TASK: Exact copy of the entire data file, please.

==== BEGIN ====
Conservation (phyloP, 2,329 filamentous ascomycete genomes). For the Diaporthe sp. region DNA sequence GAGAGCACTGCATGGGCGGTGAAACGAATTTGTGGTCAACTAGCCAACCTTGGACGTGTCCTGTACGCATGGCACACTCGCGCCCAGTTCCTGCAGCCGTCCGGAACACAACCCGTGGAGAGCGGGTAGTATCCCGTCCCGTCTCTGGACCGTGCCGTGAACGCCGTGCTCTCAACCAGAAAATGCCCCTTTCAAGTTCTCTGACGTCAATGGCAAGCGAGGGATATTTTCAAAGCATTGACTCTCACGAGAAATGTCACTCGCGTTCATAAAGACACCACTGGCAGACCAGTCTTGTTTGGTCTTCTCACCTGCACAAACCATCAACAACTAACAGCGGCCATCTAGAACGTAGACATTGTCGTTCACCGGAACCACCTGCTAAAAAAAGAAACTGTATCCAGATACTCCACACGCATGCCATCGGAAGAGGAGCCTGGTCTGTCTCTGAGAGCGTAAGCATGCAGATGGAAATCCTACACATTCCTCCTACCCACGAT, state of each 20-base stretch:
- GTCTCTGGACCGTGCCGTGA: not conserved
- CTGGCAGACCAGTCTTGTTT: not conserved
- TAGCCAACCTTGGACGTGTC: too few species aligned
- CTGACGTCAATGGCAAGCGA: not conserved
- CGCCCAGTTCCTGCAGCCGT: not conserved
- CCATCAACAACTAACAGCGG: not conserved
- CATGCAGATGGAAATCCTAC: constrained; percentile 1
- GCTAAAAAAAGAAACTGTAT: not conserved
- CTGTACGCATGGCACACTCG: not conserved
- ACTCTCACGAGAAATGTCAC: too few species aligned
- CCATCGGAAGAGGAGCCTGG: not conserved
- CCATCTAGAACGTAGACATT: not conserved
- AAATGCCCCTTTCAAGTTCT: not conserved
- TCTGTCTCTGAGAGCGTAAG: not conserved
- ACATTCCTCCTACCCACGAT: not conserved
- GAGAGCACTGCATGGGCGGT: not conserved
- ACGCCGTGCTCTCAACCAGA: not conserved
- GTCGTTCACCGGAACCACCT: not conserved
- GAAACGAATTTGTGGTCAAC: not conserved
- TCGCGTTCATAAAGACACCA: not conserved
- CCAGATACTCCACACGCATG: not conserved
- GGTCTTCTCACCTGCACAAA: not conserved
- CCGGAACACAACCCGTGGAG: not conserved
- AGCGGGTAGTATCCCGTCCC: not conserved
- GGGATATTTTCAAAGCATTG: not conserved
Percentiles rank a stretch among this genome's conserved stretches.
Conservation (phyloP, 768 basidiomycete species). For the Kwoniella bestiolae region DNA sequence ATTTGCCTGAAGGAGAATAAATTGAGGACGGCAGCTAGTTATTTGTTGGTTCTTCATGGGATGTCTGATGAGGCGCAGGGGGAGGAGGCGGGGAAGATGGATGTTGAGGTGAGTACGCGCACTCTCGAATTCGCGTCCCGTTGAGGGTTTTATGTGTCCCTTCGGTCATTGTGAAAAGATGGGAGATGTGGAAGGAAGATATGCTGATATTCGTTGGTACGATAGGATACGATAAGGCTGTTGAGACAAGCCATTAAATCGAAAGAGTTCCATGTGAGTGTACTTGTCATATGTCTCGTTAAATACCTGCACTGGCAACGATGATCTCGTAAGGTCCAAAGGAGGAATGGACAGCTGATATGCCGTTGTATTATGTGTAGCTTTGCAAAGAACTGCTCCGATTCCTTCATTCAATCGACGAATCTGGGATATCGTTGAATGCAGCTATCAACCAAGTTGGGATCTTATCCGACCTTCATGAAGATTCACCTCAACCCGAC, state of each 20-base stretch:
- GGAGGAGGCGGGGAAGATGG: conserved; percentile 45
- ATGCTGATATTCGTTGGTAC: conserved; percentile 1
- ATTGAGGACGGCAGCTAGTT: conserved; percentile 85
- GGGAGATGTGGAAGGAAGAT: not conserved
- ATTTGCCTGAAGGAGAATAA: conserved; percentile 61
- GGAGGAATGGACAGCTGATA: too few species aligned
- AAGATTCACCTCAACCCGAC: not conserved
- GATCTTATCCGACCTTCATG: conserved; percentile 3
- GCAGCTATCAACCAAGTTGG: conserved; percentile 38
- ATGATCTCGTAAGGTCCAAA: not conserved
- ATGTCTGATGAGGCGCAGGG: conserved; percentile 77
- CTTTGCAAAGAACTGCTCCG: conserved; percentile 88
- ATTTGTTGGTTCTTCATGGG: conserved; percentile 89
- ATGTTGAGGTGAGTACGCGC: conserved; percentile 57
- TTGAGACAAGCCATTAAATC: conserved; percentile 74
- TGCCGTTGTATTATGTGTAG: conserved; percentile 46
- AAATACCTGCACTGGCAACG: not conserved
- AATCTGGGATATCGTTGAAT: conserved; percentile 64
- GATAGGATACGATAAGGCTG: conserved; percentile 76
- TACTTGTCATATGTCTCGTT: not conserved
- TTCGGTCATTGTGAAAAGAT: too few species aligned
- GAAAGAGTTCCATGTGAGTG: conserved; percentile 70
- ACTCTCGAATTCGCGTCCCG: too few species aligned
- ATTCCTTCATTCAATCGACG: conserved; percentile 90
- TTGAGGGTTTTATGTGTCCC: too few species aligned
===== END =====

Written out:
Conservation (phyloP, 2,329 filamentous ascomycete genomes). For the Diaporthe sp. region DNA sequence GAGAGCACTGCATGGGCGGTGAAACGAATTTGTGGTCAACTAGCCAACCTTGGACGTGTCCTGTACGCATGGCACACTCGCGCCCAGTTCCTGCAGCCGTCCGGAACACAACCCGTGGAGAGCGGGTAGTATCCCGTCCCGTCTCTGGACCGTGCCGTGAACGCCGTGCTCTCAACCAGAAAATGCCCCTTTCAAGTTCTCTGACGTCAATGGCAAGCGAGGGATATTTTCAAAGCATTGACTCTCACGAGAAATGTCACTCGCGTTCATAAAGACACCACTGGCAGACCAGTCTTGTTTGGTCTTCTCACCTGCACAAACCATCAACAACTAACAGCGGCCATCTAGAACGTAGACATTGTCGTTCACCGGAACCACCTGCTAAAAAAAGAAACTGTATCCAGATACTCCACACGCATGCCATCGGAAGAGGAGCCTGGTCTGTCTCTGAGAGCGTAAGCATGCAGATGGAAATCCTACACATTCCTCCTACCCACGAT, state of each 20-base stretch:
- GTCTCTGGACCGTGCCGTGA: not conserved
- CTGGCAGACCAGTCTTGTTT: not conserved
- TAGCCAACCTTGGACGTGTC: too few species aligned
- CTGACGTCAATGGCAAGCGA: not conserved
- CGCCCAGTTCCTGCAGCCGT: not conserved
- CCATCAACAACTAACAGCGG: not conserved
- CATGCAGATGGAAATCCTAC: constrained; percentile 1
- GCTAAAAAAAGAAACTGTAT: not conserved
- CTGTACGCATGGCACACTCG: not conserved
- ACTCTCACGAGAAATGTCAC: too few species aligned
- CCATCGGAAGAGGAGCCTGG: not conserved
- CCATCTAGAACGTAGACATT: not conserved
- AAATGCCCCTTTCAAGTTCT: not conserved
- TCTGTCTCTGAGAGCGTAAG: not conserved
- ACATTCCTCCTACCCACGAT: not conserved
- GAGAGCACTGCATGGGCGGT: not conserved
- ACGCCGTGCTCTCAACCAGA: not conserved
- GTCGTTCACCGGAACCACCT: not conserved
- GAAACGAATTTGTGGTCAAC: not conserved
- TCGCGTTCATAAAGACACCA: not conserved
- CCAGATACTCCACACGCATG: not conserved
- GGTCTTCTCACCTGCACAAA: not conserved
- CCGGAACACAACCCGTGGAG: not conserved
- AGCGGGTAGTATCCCGTCCC: not conserved
- GGGATATTTTCAAAGCATTG: not conserved
Percentiles rank a stretch among this genome's conserved stretches.
Conservation (phyloP, 768 basidiomycete species). For the Kwoniella bestiolae region DNA sequence ATTTGCCTGAAGGAGAATAAATTGAGGACGGCAGCTAGTTATTTGTTGGTTCTTCATGGGATGTCTGATGAGGCGCAGGGGGAGGAGGCGGGGAAGATGGATGTTGAGGTGAGTACGCGCACTCTCGAATTCGCGTCCCGTTGAGGGTTTTATGTGTCCCTTCGGTCATTGTGAAAAGATGGGAGATGTGGAAGGAAGATATGCTGATATTCGTTGGTACGATAGGATACGATAAGGCTGTTGAGACAAGCCATTAAATCGAAAGAGTTCCATGTGAGTGTACTTGTCATATGTCTCGTTAAATACCTGCACTGGCAACGATGATCTCGTAAGGTCCAAAGGAGGAATGGACAGCTGATATGCCGTTGTATTATGTGTAGCTTTGCAAAGAACTGCTCCGATTCCTTCATTCAATCGACGAATCTGGGATATCGTTGAATGCAGCTATCAACCAAGTTGGGATCTTATCCGACCTTCATGAAGATTCACCTCAACCCGAC, state of each 20-base stretch:
- GGAGGAGGCGGGGAAGATGG: conserved; percentile 45
- ATGCTGATATTCGTTGGTAC: conserved; percentile 1
- ATTGAGGACGGCAGCTAGTT: conserved; percentile 85
- GGGAGATGTGGAAGGAAGAT: not conserved
- ATTTGCCTGAAGGAGAATAA: conserved; percentile 61
- GGAGGAATGGACAGCTGATA: too few species aligned
- AAGATTCACCTCAACCCGAC: not conserved
- GATCTTATCCGACCTTCATG: conserved; percentile 3
- GCAGCTATCAACCAAGTTGG: conserved; percentile 38
- ATGATCTCGTAAGGTCCAAA: not conserved
- ATGTCTGATGAGGCGCAGGG: conserved; percentile 77
- CTTTGCAAAGAACTGCTCCG: conserved; percentile 88
- ATTTGTTGGTTCTTCATGGG: conserved; percentile 89
- ATGTTGAGGTGAGTACGCGC: conserved; percentile 57
- TTGAGACAAGCCATTAAATC: conserved; percentile 74
- TGCCGTTGTATTATGTGTAG: conserved; percentile 46
- AAATACCTGCACTGGCAACG: not conserved
- AATCTGGGATATCGTTGAAT: conserved; percentile 64
- GATAGGATACGATAAGGCTG: conserved; percentile 76
- TACTTGTCATATGTCTCGTT: not conserved
- TTCGGTCATTGTGAAAAGAT: too few species aligned
- GAAAGAGTTCCATGTGAGTG: conserved; percentile 70
- ACTCTCGAATTCGCGTCCCG: too few species aligned
- ATTCCTTCATTCAATCGACG: conserved; percentile 90
- TTGAGGGTTTTATGTGTCCC: too few species aligned